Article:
CONYERS - A man caught with a small amount of methamphetamine who admitted he was in the country illegally will face deportation after he completes one year and a day in jail.
Chief Superior Court Judge Sidney Nation ordered Abner Velasquez, 24, to serve two years for possession of methamphetamine after accepting his guilty plea Friday morning. The judge suspended the time after service of one year and one day so the defendant will be eligible for deportation.
"In cases such as this, the structure of the sentence does matter," Nation said. "He is entitled to due process and he is getting due process, but the legislature has said his status can be considered. The court does not care where he is from, but the fact remains he is in the country illegally and that matters."
Under Georgia law, the drug offense requires a minimum sentence of two years. But judges have the option to probate or suspend a portion of the time.
Nation generally sentences individuals who are caught using drugs to serve a year in jail, depending upon the individual circumstances of the case. However, he seldom uses probation as part of a sentence for individuals who are in the country illegally since a probated period requires defendants to remain in the country illegally rather then face possible deportation.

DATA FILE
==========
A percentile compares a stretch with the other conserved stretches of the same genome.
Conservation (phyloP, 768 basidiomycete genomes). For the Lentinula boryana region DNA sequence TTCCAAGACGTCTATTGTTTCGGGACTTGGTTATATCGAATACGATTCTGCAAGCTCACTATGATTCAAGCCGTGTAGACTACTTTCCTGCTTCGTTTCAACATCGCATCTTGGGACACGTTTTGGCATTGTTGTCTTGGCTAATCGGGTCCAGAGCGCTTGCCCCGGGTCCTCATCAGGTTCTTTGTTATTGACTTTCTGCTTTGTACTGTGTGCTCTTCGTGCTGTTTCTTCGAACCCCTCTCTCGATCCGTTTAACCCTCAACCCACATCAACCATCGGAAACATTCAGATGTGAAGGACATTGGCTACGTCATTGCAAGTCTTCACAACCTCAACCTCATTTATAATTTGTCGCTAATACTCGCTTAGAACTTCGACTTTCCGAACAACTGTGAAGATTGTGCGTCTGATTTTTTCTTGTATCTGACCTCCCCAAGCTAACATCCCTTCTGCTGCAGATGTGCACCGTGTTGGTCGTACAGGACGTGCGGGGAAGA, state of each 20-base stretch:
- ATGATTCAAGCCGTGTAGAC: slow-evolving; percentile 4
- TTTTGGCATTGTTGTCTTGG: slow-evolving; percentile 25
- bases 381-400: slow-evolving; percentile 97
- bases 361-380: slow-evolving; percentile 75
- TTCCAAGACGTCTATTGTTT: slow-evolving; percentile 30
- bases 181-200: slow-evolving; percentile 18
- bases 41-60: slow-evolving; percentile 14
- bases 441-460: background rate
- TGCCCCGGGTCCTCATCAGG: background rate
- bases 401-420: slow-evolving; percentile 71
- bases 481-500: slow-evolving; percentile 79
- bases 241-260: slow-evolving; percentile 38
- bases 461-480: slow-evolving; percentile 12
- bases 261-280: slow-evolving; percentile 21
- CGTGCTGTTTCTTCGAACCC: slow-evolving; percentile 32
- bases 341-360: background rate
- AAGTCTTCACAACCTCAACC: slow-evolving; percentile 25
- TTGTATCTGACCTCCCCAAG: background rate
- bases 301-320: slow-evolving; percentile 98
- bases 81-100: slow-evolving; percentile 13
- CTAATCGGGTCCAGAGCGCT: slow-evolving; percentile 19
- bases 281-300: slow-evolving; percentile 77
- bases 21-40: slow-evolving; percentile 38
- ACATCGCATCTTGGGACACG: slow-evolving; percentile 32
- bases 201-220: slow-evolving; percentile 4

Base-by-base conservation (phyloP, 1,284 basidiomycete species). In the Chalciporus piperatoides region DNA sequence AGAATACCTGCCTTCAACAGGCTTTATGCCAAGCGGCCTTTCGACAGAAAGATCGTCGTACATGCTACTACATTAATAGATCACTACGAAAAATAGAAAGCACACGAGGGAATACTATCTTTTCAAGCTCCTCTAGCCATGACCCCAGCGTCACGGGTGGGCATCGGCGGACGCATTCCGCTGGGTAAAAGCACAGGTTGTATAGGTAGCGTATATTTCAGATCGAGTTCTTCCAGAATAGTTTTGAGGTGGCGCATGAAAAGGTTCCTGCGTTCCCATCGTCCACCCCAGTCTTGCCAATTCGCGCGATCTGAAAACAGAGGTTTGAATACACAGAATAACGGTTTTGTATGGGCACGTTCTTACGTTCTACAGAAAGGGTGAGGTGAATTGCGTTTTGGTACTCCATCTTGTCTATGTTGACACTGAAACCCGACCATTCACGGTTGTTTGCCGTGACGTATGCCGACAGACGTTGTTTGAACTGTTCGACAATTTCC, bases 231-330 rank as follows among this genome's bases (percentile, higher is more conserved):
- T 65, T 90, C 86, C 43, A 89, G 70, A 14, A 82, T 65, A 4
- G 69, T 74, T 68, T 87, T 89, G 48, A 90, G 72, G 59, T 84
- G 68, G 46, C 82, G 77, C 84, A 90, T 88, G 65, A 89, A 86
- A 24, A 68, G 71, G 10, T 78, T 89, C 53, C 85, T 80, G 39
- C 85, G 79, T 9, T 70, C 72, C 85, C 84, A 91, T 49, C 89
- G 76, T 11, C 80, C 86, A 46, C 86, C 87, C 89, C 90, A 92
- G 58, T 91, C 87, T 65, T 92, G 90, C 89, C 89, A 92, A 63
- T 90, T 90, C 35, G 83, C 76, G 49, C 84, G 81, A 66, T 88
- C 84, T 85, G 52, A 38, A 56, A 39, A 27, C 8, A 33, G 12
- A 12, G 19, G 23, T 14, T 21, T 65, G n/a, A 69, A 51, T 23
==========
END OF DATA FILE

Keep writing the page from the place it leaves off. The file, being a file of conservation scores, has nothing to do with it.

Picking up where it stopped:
The charge against Velasquez stemmed from an incident in February when police responded to a residence on Pine Street for what was reported to be an assault in progress.
Police officers said they believed a number of people in the residence were using drugs. When they searched Velasquez, they found him in possession of a small about of methamphetamine.
The judge said Friday his concern was not the amount of drugs found on Velasquez, but the fact there were drugs in the residence at all.
"I favor immigration but under legal circumstances," Nation said. "I want him to go home and if he comes back, to do so legally; but the truth is he is involved with using drugs and that's not the kind of immigrant we want, legal or illegal."
Velasquez had no known prior criminal record, but Nation declined a request from his attorney to grant him first offender status.
Ric Latarski can be reached at firstname.lastname@example.org.